We watched the girl with the ice cream as she walked away. She was
pretty. Or so we think. We don't remember. Our eyes were on the ice
We had just eaten lunch, which presented a dilemma: We were full,
but there went by that heavenly ice cream.
"How 'bout we get one cone and share," Jessica said.
Jessica is nothing if not a problem solver.
Through pantomime, she motioned to the counter guy that she wanted
precisely what the young woman had ordered. Confusion followed. As
Jessica pointed down the street, the counter guy wore the befuddled
expression of someone wondering why a customer would want a parked
car or a tree. Jessica mimed more emphatically, like someone who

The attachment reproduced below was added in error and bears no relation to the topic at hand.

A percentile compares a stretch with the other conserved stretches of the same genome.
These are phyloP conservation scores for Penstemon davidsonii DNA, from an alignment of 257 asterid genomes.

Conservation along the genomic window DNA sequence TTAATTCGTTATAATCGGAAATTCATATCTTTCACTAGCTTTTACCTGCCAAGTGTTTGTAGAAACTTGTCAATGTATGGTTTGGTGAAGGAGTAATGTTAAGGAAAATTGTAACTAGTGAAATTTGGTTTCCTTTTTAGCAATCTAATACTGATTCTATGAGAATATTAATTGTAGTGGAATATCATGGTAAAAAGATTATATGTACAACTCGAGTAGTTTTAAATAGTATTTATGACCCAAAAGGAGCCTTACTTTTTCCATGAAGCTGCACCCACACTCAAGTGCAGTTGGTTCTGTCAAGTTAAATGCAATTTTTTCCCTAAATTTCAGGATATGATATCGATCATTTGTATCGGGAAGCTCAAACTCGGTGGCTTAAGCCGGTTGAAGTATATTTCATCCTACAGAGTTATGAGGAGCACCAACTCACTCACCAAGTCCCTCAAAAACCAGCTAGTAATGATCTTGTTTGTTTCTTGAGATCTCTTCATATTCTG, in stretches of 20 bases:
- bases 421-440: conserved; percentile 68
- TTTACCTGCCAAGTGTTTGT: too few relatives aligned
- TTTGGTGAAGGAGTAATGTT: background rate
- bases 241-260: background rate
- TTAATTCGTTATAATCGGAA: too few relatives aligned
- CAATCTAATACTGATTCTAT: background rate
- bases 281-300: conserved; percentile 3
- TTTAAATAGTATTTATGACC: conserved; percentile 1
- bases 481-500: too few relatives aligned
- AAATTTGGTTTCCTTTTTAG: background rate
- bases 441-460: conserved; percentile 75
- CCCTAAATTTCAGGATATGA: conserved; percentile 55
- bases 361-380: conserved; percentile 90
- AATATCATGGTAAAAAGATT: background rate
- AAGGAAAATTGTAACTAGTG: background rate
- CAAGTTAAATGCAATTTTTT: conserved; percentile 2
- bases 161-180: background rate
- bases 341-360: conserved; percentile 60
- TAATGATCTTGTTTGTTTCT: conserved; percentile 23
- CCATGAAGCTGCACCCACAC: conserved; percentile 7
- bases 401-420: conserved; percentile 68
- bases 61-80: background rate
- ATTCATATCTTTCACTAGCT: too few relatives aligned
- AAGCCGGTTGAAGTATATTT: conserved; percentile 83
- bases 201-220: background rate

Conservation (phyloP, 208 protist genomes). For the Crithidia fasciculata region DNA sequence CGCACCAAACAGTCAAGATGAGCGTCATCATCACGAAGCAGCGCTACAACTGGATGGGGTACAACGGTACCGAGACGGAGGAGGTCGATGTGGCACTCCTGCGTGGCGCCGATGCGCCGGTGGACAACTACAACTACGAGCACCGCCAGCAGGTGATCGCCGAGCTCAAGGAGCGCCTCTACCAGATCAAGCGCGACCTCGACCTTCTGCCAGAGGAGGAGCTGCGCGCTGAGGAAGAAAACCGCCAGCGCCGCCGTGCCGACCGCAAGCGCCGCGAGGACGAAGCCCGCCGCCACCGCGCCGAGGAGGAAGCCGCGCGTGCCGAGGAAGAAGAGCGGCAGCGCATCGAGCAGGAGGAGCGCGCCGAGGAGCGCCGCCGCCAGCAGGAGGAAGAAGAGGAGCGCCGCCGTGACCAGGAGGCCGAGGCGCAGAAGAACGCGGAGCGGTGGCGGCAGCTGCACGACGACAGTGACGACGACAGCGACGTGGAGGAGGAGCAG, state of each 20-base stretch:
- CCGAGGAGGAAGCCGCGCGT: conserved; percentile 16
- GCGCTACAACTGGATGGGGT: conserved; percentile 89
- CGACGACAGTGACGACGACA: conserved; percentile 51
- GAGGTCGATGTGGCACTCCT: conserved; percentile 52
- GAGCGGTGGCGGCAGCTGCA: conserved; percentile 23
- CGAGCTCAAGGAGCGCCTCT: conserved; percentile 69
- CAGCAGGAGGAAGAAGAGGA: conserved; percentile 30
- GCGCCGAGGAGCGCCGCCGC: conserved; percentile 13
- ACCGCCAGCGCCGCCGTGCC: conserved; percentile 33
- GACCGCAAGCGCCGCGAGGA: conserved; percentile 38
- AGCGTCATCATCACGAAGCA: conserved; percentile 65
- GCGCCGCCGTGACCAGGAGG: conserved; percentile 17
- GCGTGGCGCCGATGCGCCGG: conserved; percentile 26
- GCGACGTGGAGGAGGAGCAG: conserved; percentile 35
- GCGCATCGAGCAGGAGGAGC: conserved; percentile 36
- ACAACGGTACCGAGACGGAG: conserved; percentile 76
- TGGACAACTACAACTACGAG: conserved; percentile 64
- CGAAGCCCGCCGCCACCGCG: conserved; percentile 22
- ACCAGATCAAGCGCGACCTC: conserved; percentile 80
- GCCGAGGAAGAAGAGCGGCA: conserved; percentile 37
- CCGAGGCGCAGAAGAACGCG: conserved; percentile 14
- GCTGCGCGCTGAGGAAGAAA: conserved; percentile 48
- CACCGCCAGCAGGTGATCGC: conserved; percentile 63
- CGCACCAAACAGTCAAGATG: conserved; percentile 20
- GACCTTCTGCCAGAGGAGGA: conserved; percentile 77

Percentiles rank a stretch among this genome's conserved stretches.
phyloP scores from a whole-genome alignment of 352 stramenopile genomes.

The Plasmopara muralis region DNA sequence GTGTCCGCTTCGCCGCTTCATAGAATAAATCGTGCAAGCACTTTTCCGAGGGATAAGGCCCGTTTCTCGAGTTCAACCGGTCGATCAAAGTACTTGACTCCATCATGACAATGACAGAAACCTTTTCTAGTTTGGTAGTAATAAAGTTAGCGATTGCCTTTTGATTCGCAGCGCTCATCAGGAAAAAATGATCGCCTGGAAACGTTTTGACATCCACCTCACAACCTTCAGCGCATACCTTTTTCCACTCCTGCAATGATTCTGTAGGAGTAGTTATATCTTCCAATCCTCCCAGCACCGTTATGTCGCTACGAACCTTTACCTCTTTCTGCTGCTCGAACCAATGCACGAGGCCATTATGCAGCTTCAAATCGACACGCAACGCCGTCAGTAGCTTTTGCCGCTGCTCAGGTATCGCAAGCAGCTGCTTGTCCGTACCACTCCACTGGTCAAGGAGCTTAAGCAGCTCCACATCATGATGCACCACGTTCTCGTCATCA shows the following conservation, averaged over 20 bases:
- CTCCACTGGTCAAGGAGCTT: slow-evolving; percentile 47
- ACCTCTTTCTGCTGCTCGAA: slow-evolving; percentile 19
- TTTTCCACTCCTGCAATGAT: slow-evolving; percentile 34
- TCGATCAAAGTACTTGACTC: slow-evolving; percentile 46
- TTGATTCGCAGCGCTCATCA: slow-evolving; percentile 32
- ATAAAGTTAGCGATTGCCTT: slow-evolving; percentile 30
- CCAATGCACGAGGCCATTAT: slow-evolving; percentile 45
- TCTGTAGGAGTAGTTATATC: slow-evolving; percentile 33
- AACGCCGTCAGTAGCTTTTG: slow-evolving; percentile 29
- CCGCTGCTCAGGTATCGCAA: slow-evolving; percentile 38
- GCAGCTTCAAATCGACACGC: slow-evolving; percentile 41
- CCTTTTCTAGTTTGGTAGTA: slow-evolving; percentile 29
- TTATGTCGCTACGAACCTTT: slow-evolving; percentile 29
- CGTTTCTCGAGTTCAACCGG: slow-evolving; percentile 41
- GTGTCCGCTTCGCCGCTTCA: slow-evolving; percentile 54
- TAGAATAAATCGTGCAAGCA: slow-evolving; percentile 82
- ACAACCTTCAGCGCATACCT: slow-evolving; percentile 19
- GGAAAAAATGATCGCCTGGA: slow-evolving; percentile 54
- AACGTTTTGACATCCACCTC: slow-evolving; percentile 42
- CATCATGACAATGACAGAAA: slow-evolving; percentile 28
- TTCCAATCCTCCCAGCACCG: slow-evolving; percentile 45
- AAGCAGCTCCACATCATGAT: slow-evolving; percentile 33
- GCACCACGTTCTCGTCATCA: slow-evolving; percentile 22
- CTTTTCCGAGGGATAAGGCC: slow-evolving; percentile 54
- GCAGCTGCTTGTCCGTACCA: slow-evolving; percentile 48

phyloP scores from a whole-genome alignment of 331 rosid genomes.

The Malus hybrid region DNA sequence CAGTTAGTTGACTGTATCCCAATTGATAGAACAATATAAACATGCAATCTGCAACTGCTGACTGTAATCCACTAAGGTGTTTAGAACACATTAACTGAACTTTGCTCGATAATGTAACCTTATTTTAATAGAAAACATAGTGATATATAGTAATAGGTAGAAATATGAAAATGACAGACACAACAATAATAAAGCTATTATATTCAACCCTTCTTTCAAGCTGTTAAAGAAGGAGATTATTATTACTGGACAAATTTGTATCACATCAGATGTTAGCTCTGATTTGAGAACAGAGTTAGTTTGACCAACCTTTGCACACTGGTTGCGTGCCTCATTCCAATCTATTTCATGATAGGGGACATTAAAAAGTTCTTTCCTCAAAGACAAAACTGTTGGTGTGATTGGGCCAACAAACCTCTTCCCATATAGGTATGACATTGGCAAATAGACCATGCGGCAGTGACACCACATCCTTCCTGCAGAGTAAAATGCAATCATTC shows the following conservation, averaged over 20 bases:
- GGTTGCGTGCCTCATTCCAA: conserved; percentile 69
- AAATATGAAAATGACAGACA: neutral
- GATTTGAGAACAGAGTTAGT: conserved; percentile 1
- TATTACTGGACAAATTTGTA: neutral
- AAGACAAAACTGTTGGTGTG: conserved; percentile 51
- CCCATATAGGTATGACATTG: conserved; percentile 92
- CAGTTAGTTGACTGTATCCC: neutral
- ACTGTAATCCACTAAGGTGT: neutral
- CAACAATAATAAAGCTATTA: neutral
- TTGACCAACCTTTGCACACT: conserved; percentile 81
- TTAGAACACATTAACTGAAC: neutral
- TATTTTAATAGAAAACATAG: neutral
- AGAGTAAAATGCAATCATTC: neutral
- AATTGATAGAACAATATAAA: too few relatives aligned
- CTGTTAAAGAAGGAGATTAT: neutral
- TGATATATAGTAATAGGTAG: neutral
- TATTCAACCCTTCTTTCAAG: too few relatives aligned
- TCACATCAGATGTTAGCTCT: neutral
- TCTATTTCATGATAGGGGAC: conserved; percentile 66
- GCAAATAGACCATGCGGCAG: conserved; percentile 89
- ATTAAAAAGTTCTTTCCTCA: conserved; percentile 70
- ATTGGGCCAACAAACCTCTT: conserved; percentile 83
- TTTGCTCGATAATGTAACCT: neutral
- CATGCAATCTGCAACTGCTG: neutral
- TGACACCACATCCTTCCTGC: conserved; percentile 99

speaks louder to a person who doesn't speak the same language. The
guy's face lit up with the universal "ah-ha, I get it!" and he put
together the complicated cone.
It involved coffee ice cream with dulce de leche (exquisite milk
caramel) mixed with hazelnuts and dipped in chocolate that formed a
hard shell around the ice cream. Oh, did I say hazelnuts?
I'm sorry. That's the part that is in dispute, isn't it?
Unaware at the time just how consequential that ice cream cone
would become, I did not take notes. I just stood on the corner
trying to lick more than my share.
On our last day in Buenos Aires, we sat on a bench enjoying one
final cone each and did what the city's residents do: argued about
which of the heladerías (ice cream parlors) makes the best ice
cream. Porteños, as residents of Buenos Aires call themselves,
debate ice cream like barbecue hounds debate barbecue.